Coronal Mass Ejections (CMEs) are large expulsions of plasma and magnetic field from the Sun’s corona. They can eject billions of tons of coronal material and carry an embedded magnetic field (frozen in flux) that is stronger than the background solar wind interplanetary magnetic field (IMF) strength. CMEs travel outward from the Sun at speeds ranging from slower than 250 kilometers per second (km/s) to as fast as near 3000 km/s. The fastest Earth-directed CMEs can reach our planet in as little as 15-18 hours. Slower CMEs can take several days to arrive. They expand in size as they propagate away from the Sun and larger CMEs can reach a size comprising nearly a quarter of the space between Earth and the Sun by the time it reaches our planet.

The more explosive CMEs generally begin when highly twisted magnetic field structures (flux ropes) contained in the Sun’s lower corona become too stressed and realign into a less tense configuration – a process called magnetic reconnection. This can result in the sudden release of electromagnetic energy in the form of a solar flare; which typically accompanies the explosive acceleration of plasma away from the Sun – the CME, or a Coronal Mass Ejection.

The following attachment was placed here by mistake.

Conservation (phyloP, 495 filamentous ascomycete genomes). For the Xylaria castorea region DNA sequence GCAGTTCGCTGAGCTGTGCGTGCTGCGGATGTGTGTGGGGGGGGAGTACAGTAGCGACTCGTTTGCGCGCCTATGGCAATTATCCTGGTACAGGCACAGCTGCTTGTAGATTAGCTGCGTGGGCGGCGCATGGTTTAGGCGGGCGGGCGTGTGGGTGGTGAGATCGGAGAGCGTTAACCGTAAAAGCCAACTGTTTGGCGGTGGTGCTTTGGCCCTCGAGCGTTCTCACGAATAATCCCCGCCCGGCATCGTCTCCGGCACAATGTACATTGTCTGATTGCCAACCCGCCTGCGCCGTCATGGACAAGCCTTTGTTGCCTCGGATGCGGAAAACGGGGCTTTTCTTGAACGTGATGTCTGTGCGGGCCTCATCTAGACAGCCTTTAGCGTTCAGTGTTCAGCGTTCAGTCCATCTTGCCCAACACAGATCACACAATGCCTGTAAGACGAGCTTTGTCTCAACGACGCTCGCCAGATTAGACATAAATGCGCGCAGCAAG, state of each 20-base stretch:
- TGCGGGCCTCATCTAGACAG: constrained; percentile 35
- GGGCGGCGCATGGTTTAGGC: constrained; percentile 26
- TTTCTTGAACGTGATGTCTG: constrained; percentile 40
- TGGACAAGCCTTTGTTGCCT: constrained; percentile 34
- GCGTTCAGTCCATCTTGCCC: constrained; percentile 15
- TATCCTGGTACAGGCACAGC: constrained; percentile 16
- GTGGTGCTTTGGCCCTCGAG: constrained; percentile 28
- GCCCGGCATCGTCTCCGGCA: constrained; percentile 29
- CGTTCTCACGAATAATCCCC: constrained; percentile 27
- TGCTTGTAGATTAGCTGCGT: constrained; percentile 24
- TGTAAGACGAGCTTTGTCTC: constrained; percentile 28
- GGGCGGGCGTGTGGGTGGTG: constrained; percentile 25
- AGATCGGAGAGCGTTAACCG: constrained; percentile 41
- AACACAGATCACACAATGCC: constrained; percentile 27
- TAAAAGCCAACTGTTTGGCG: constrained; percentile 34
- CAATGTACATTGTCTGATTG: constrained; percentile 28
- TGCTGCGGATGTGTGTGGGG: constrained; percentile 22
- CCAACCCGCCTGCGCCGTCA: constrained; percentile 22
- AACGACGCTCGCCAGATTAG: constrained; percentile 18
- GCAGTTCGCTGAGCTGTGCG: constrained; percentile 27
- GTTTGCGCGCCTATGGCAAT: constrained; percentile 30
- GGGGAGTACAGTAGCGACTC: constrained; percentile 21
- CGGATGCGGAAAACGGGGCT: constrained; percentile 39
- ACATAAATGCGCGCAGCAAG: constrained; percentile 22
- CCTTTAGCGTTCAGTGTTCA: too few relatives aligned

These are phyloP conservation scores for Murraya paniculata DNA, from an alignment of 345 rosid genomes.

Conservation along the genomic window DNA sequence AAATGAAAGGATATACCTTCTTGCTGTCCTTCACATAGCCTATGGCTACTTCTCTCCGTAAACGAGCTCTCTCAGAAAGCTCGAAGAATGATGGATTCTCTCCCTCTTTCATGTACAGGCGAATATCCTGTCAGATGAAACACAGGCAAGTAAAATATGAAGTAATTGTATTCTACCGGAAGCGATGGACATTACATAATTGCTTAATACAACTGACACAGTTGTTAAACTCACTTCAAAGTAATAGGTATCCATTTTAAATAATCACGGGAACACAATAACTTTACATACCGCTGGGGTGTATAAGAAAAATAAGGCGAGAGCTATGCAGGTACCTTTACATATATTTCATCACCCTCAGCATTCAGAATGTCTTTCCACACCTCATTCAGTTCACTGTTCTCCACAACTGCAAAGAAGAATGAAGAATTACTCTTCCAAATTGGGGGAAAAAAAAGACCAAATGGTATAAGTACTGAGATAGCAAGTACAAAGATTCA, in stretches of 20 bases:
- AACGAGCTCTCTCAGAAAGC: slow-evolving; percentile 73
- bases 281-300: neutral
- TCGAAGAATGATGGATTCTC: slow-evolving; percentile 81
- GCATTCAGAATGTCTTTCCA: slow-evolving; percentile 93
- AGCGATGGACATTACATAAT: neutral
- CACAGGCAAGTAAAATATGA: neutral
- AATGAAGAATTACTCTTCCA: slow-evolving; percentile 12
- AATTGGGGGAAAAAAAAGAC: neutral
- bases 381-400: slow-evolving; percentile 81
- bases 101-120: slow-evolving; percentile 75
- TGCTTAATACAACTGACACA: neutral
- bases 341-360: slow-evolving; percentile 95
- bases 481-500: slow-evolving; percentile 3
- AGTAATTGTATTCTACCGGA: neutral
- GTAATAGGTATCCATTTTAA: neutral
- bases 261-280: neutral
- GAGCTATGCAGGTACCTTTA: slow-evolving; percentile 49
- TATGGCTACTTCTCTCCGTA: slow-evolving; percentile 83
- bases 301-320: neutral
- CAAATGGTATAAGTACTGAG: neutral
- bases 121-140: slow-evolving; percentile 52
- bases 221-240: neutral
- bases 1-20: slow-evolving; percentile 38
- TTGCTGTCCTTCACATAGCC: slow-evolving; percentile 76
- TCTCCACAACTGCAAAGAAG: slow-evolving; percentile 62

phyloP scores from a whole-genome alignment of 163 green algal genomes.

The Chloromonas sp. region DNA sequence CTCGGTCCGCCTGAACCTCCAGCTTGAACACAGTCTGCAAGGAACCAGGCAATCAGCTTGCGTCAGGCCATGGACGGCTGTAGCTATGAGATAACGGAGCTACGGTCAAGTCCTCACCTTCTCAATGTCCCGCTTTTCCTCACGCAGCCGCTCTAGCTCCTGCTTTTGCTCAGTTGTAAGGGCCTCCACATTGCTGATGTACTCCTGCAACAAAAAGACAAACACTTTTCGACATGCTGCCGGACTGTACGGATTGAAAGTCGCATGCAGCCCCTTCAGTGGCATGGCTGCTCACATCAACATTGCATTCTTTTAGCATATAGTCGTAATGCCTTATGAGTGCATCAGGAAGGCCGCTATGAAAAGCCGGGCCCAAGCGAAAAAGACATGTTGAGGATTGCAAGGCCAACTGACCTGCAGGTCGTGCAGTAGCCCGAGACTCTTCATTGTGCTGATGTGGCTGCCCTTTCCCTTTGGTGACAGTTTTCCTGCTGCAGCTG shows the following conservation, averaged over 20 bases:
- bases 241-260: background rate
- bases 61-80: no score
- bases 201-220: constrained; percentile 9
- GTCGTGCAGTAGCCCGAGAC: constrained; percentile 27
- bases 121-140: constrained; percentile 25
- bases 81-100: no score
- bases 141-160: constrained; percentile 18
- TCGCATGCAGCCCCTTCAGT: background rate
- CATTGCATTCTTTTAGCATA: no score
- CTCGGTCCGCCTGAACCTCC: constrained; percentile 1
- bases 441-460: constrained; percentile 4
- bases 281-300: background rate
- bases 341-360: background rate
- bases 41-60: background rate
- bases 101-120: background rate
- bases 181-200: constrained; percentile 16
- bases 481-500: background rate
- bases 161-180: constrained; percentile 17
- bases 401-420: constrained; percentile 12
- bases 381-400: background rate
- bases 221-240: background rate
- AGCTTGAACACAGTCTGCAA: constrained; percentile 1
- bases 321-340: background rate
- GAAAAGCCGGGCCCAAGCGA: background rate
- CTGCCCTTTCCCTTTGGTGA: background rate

These types of CMEs usually take place from areas of the Sun with localized fields of strong and stressed magnetic flux; such as active regions associated with sunspot groups. CMEs can also occur from locations where relatively cool and denser plasma is trapped and suspended by magnetic flux extending up to the inner corona - filaments and prominences. When these flux ropes reconfigure, the denser filament or prominence can collapse back to the solar surface and be quietly reabsorbed, or a CME may result. CMEs travelling faster than the background solar wind speed can generate a shock wave. These shock waves can accelerate charged particles ahead of them – causing increased radiation storm potential or intensity.